General Electric is preparing its new Passport engine for a first test run next month, the company said yesterday at EBACE. Intended to power the Bombardier Global 7000 and 8000, the Passport 20 is scheduled for certification in 2015. Assembly of the first engine began in March, and the low-pressure turbine was installed last week.
Snecma appears to be giving itself more time before beginning flight-testing of its first business jet engine: the Silvercrest. But the apparent delay in what had been projected at last year’s EBACE show as a first flight in the first half of 2013 will likely have little bearing on the certification path for the new turbofan’s first applications.
On May 2, CFM International froze the design for the Leap-1B engine that is to power Boeing’s 737Max narrowbody and, eventually, the Boeing Business Jets derived from the airliner. The engine manufacturer, which is a joint venture between Snecma and GE, has said it on track to achieve the first full engine test in mid-2014, followed by initial flight testing in 2015 and powerplant certification in 2016. The 737Max is due to enter service in 2017.
CFM International last week froze the design of the Leap engine variant destined to power Boeing’s new 737 Max narrowbody. The Snecma-GE joint venture has said it expects to achieve the first full engine test of the Leap-1B in the middle of next year, followed by initial flight-testing in 2015 and powerplant certification in 2016. Boeing expects the 737 Max to enter service in 2017.
Maini Global Aerospace (MGA), the Bangalore-based design and manufacturing company, is looking for opportunities provided by Indian defense offsets that will help fuel its aggressive expansion plan. It expects to boost annual revenue from approximately $60 million to about $100 million by 2015.
India’s Defense Research Development Organization (DRDO) has confirmed that it has abandoned plans to jointly develop and produce the Kaveri military aircraft engine solely with France’s Snecma.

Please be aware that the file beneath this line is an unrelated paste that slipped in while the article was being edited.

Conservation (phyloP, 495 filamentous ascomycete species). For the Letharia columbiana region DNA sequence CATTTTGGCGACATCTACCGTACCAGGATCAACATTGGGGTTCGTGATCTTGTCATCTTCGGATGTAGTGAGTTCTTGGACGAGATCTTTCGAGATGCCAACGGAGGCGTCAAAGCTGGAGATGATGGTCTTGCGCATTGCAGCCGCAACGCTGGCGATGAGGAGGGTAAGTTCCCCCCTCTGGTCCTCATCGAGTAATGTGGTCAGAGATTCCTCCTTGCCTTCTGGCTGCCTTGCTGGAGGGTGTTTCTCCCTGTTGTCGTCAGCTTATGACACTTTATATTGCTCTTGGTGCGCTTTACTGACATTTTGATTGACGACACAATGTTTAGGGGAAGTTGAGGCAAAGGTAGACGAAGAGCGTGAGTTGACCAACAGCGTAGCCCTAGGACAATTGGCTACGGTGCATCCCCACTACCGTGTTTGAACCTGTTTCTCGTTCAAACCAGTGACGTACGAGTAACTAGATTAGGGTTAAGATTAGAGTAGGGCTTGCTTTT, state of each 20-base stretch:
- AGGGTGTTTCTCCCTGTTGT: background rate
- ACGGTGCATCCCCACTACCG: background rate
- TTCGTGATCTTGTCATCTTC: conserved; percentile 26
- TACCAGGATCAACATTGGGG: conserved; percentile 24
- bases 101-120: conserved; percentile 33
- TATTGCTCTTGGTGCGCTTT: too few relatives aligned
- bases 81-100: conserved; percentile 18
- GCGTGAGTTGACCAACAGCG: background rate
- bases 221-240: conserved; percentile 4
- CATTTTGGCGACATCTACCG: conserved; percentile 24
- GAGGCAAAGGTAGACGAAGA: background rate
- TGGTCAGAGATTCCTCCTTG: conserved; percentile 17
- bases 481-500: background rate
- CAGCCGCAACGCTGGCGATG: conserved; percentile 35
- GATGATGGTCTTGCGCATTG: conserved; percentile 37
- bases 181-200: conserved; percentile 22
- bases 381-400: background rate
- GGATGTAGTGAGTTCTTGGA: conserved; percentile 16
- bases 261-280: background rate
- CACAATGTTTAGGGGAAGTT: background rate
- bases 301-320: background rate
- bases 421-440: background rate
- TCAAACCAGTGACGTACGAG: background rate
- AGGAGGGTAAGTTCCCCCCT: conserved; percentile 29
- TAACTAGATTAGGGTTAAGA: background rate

Snecma has started running the first Silvercrest turbofan at its Villaroche test facility near Paris, France. With 11,000 pounds of thrust, two of the units will power the Cessna Longitude super-midsize business jet.
Gleaming on the Safran display (Stand 357) is a mock-up of the Snecma Silvercrest engine, which has been selected for the Cessna Citation Longitude super-midsize business jet. Displaying the model, which was first shown a few weeks ago at NBAA, underlines the fact that Silvercrest is now a program moving fast towards certification in 2015.
The Aero Engine Maintenance Training Center has graduated the 10,000th student to complete CFM56 line maintenance training since opening its doors in 1996. AEMTC is a cooperative venture between CFM, the Civil Aviation Administration of China, Civil Aviation Supplies Holding Co., Civil Aviation Flying University of China (CAFUC), GE Aviation and Snecma. AEMTC was the first training center of its kind in China and was originally opened to support operation of the CFM56 and GE CF6. The school is located within the CAFUC campus in Guanghan, Sichuan Province.
China’s Spring Airlines has ordered CFM56-5B engines to power a pair of new Airbus A320s that it is due to received in January and July 2014. Engine maker CFM International announced the $40 million deal on November 14 at Airshow China 2012.